Superior photoprotective motifs and mechanisms in eumelanins uncovered.

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Human pigmentation is a complex phenomenon commonly believed to serve a photoprotective function through the generation and strategic localization of black insoluble eumelanin biopolymers in sun exposed areas of the body. Despite compelling biomedical relevance to skin cancer and melanoma, eumelanin photoprotection is still an enigma: What makes this pigment so efficient in dissipating the excess energy brought by harmful UV-light as heat? Why has Nature selected 5,6-dihydroxyindole-2-carboxylic acid (DHICA) as the major building block of the pigment instead of the decarboxylated derivative (DHI)? By using pico- and femtosecond fluorescence spectroscopy we demonstrate herein that the excited state deactivation in DHICA oligomers is 3 orders of magnitude faster compared to DHI oligomers. This drastic effect is attributed to their specific structural patterns enabling multiple pathways of intra- and interunit proton transfer. The discovery that DHICA-based scaffolds specifically confer uniquely robust photoprotective properties to natural eumelanins settles a fundamental gap in the biology of human pigmentation and opens the doorway to attractive advances and applications.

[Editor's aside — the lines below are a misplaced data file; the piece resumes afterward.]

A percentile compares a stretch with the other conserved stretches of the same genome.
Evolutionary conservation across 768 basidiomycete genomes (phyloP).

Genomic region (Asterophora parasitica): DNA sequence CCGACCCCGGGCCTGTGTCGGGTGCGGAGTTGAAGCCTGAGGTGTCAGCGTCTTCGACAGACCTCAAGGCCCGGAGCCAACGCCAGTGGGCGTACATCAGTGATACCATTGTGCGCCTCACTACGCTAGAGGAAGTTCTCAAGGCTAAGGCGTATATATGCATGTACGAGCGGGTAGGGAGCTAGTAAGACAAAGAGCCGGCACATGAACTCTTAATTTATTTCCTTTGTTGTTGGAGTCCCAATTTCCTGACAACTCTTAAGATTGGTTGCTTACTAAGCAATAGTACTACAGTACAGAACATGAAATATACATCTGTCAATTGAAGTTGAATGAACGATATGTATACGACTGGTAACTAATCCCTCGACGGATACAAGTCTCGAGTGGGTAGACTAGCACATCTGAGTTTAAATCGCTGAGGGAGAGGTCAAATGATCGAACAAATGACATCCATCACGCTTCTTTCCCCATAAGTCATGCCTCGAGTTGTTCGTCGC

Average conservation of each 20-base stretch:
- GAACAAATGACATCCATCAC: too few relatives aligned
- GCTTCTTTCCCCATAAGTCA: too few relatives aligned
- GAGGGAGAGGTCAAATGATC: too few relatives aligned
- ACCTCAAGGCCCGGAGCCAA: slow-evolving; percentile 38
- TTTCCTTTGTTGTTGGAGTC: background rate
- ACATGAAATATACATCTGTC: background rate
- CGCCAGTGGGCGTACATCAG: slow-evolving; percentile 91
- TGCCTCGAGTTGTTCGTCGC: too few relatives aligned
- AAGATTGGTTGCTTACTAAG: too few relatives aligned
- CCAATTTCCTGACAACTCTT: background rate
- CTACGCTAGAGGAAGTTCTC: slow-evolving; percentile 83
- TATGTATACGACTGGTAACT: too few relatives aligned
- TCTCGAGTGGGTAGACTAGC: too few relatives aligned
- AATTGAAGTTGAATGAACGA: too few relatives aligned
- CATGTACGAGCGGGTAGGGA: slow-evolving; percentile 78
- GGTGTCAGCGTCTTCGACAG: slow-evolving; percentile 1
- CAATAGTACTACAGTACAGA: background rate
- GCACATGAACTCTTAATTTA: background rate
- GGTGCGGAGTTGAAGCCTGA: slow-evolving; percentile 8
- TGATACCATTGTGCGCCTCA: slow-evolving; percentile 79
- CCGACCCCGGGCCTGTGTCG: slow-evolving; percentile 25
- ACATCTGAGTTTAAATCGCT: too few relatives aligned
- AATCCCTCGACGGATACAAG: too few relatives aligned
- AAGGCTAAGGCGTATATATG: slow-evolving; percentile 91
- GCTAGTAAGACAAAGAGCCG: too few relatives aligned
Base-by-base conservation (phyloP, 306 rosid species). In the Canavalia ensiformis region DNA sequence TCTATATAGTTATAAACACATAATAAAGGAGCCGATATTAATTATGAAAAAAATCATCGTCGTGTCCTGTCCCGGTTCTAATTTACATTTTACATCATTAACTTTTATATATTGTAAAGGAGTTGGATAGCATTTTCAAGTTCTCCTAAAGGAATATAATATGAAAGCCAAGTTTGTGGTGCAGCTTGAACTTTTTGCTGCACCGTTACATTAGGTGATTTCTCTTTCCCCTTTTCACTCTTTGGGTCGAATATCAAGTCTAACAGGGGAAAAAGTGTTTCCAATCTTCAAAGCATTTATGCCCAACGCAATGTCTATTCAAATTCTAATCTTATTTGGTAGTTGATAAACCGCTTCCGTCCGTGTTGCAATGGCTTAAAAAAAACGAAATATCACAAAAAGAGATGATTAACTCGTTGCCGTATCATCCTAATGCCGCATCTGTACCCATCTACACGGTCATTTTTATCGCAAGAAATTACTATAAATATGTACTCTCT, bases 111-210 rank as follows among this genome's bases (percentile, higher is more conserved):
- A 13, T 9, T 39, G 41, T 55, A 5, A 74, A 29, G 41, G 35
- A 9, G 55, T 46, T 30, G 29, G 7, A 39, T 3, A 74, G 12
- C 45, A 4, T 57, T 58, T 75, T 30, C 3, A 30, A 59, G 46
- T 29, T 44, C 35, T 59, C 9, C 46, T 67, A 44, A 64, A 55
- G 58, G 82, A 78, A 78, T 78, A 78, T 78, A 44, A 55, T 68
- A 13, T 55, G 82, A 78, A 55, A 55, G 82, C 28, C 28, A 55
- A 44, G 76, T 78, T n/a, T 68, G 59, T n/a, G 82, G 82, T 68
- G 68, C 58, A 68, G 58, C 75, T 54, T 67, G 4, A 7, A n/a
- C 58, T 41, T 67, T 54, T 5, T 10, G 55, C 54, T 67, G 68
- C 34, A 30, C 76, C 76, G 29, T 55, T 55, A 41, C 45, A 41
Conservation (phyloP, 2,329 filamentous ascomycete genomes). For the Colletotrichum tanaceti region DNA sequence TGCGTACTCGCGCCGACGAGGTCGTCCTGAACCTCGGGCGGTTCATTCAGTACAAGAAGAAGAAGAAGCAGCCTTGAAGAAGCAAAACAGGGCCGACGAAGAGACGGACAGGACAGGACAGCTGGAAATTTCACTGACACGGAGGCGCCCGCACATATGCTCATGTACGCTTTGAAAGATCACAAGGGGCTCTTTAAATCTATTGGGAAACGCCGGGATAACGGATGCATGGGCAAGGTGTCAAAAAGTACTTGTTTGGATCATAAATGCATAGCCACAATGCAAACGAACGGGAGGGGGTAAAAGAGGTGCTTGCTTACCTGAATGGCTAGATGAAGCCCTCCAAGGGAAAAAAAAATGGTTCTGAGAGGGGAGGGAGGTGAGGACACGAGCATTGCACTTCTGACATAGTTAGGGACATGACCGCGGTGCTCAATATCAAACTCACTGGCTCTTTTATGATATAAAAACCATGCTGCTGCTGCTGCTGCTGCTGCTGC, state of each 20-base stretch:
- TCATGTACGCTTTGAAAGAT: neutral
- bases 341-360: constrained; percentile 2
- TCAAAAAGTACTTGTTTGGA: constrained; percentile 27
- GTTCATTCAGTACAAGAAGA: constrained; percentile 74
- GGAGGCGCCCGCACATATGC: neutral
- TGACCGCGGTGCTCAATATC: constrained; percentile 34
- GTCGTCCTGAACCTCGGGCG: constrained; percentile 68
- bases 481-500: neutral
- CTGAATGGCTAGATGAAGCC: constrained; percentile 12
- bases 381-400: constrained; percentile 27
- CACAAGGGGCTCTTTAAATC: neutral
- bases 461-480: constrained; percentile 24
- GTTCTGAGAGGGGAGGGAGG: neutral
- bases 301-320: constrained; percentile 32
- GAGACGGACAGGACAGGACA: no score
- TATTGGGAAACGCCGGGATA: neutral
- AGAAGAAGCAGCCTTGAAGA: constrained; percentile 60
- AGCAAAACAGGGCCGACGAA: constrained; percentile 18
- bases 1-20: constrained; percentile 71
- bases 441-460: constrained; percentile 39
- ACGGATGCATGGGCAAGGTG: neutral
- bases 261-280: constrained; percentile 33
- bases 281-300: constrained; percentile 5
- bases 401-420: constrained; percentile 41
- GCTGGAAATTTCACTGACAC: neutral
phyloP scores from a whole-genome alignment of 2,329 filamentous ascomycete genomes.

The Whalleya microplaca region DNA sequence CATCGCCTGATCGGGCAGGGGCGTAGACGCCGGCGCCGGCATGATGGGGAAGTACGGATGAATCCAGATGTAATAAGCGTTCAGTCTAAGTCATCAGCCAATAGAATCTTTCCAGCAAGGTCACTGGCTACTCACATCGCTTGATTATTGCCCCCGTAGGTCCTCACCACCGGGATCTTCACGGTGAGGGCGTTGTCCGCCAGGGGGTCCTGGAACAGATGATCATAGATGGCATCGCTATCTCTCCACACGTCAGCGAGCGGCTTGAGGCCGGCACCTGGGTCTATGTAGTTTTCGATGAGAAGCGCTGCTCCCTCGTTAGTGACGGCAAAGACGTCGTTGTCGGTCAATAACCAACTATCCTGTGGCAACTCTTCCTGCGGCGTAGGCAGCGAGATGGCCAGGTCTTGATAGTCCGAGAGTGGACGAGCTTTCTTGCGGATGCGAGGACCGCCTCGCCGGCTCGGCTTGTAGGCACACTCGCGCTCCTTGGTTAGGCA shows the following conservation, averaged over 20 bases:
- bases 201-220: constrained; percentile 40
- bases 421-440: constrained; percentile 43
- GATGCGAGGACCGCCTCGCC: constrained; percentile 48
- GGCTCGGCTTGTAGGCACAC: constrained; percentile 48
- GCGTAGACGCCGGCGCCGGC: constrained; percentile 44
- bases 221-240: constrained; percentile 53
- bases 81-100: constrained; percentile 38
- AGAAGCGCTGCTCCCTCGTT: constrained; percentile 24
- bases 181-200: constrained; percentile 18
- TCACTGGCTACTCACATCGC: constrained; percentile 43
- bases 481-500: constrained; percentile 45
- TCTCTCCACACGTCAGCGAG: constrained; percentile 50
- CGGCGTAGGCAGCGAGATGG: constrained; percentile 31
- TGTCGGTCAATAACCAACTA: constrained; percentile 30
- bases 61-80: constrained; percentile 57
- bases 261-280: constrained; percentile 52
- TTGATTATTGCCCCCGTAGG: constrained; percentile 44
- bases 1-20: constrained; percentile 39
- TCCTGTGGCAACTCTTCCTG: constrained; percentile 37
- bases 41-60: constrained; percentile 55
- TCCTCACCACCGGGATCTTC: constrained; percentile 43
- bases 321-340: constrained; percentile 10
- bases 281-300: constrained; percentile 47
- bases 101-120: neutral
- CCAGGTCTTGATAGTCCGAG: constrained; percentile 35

Enheter & grupper

Ämnesklassifikation (UKÄ) – OBLIGATORISK

  • Teoretisk kemi
  • Atom- och molekylfysik och optik
Sidor (från-till)11626-11635
TidskriftJournal of the American Chemical Society
StatusPublished - 2014
Peer review utfördJa